It’s hard to hear your own voice
Our goal here was to get students beyond the struggle of hearing their voice. To get them engaged in practicing their fluency. We knew that once we added the bells and whistles of Soundtrap that the focus would shift from fluency to background music, sound effects, cutting / splicing. But since Seesaw doesn’t have any of these bells and whistles they simple had to work through recording their script multiple times. Until they had a version they were satisfied with. For most groups this took about one period. But the review process really moved both their reading and their scripts up a significant notch. So we were really pleased with the outcome of this step.
Once we had a few groups with fairly fluent readings of their scripts submitted on Seesaw, we introduced our podcasting platform Soundtrap. We chose it owing to the simplicity of the platform. The wealth of available creative commons music tracks and sound effects, and it’s stability in working on Chromebooks. At the end of the project WeVideo released a new function that allows a user to download an audio only project. This may work just as well in the future, since we use WeVideo with our older classes as the primary platform for video editing. This will definitely be a switch we will consider for next year since we have district licenses for it and currently don’t for Soundtrap.
Noisy classroom? No problem.
We also learned another great technique for recording audio: the podbox. These are large plastic bins lined with foam that work incredibly well for isolating sound in a not so quiet classroom. We found that with an external USB microphone placed inside that the majority of our groups were able to get high quality sound in the corner of a fairly typical middle school classroom. Even though we’re not sure special microphones really created any noticeably better sound quality, we also found that Alpha 5 students loved using the Tonor microphones we picked up on Amazon for about twenty bucks apiece. They were plug-and-play on our Chromebooks and have been in constant use for projects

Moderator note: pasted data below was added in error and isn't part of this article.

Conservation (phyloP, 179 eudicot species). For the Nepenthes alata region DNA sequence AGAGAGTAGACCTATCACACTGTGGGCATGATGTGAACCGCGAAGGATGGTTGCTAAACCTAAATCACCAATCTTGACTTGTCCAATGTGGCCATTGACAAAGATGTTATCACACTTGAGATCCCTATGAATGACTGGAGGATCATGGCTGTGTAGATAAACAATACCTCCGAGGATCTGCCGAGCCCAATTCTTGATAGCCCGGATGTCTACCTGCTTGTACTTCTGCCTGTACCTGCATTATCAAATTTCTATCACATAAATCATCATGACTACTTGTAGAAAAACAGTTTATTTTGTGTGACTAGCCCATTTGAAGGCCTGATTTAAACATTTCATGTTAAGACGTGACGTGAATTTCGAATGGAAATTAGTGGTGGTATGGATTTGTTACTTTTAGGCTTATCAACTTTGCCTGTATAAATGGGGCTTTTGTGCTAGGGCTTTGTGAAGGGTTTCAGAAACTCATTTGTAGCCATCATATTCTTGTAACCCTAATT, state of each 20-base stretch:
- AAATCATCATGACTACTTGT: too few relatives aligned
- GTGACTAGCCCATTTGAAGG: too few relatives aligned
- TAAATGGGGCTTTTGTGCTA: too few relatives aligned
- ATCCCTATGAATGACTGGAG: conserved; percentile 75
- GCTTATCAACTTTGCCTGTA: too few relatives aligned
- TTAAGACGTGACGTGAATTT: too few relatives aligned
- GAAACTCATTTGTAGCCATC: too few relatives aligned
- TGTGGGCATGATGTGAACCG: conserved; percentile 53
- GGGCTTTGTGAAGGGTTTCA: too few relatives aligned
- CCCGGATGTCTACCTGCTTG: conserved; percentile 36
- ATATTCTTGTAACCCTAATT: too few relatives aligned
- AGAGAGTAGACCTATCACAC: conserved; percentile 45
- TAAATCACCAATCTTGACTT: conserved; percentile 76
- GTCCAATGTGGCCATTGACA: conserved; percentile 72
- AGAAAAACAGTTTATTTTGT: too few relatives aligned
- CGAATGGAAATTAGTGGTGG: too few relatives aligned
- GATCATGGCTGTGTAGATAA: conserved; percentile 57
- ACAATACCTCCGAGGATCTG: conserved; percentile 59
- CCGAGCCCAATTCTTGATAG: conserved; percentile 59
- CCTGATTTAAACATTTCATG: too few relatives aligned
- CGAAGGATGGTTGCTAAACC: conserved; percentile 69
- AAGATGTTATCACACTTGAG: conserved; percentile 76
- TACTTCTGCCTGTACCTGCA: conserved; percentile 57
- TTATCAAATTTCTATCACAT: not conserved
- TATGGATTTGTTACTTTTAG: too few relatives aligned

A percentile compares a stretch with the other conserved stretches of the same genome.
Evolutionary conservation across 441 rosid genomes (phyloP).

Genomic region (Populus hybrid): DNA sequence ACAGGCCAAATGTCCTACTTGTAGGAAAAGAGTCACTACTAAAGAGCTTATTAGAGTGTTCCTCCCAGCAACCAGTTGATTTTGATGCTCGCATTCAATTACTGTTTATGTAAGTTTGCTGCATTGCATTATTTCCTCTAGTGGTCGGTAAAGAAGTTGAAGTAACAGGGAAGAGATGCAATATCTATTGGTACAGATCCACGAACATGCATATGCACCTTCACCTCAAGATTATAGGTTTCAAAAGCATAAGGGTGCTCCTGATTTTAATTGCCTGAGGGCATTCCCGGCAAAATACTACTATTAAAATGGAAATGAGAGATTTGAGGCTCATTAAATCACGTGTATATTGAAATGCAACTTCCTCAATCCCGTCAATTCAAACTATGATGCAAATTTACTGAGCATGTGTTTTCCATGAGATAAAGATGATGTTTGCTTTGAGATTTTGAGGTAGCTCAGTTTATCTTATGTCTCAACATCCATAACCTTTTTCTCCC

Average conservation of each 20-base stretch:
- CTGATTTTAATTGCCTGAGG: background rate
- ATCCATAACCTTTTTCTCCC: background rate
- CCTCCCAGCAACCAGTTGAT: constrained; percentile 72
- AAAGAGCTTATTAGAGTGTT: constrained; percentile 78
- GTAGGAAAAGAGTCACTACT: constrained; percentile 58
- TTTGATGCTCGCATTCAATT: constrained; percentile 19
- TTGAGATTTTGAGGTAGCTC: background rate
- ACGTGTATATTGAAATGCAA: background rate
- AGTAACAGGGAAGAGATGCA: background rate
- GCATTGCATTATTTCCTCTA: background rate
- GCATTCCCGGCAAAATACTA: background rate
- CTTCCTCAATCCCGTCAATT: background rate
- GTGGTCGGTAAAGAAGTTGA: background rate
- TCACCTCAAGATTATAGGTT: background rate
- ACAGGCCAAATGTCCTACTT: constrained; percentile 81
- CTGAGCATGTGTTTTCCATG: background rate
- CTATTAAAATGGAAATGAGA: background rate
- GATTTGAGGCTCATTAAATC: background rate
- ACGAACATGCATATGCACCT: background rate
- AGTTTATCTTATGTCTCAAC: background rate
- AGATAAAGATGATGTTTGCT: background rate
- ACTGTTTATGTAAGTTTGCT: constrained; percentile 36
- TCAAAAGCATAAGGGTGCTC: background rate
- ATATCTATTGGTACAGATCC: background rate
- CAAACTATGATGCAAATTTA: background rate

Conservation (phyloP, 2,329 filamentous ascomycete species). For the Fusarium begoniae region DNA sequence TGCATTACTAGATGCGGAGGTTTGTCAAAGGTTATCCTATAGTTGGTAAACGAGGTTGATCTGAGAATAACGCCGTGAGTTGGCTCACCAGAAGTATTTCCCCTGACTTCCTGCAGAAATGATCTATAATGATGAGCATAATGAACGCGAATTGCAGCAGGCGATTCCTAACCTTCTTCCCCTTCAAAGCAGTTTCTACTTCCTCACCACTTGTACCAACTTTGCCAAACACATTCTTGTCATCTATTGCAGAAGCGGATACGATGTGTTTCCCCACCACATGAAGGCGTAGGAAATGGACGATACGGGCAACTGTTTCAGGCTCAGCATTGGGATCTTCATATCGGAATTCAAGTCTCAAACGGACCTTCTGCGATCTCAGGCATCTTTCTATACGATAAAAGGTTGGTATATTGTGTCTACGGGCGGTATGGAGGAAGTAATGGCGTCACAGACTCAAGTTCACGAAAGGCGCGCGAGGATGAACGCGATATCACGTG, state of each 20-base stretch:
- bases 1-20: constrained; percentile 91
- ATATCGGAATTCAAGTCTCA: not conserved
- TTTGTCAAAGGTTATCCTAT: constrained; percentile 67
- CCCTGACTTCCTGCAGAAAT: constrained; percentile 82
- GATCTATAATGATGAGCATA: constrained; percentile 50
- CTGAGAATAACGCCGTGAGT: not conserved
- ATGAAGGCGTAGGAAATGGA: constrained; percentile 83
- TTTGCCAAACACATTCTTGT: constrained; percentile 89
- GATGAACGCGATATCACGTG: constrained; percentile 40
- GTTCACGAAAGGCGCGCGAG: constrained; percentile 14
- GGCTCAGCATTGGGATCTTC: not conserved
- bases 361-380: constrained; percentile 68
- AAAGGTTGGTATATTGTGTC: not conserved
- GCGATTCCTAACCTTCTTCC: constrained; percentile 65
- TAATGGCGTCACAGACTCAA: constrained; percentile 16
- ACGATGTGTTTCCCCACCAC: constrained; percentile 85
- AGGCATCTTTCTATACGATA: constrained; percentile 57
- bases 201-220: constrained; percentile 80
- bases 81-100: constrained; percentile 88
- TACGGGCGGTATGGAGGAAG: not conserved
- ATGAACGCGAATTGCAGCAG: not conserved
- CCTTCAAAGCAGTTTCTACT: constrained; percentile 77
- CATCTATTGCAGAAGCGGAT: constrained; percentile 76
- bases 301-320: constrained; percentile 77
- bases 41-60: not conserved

Authentic audience always helps
The Alpha 5 class was very aware that they were building these for a much larger audience than just their teacher. In fact we even forecast this blogpost (hi!), as well as being part of a family celebration where parents would be able to walk through the classroom and listen to everyone’s creations live. We also created our Thinglink page. A wonderful compilation of links on a USA map and share that connection through our school’s social media pages on Facebook, Twitter and Instagram.
Knowing that having an authentic audience for student work is both a critical element of project based learning as well as a great motivator for student engagement. This was well known element of the project since it was introduced.
This element was the driver behind several great class-generated discussions. Including one where they decided that it was important that they create some sort of common introduction. So that listeners would be able to hear the connectedness of their overall classwork. It was out of this discussion that the project title came to be Takin’ A Ride with Alpha 5. And as you listen to the posts you will find that it truly does add an element of each one being a unique creation that adds to an overall collaboration. Each student also created a google slide that was downloaded as a jpg. Which serves as the “cover art” visual on the Thinglink page. And gives credit to the creators as well as any artists whose music they used in the production.
Podcasting for speaking fluency #winning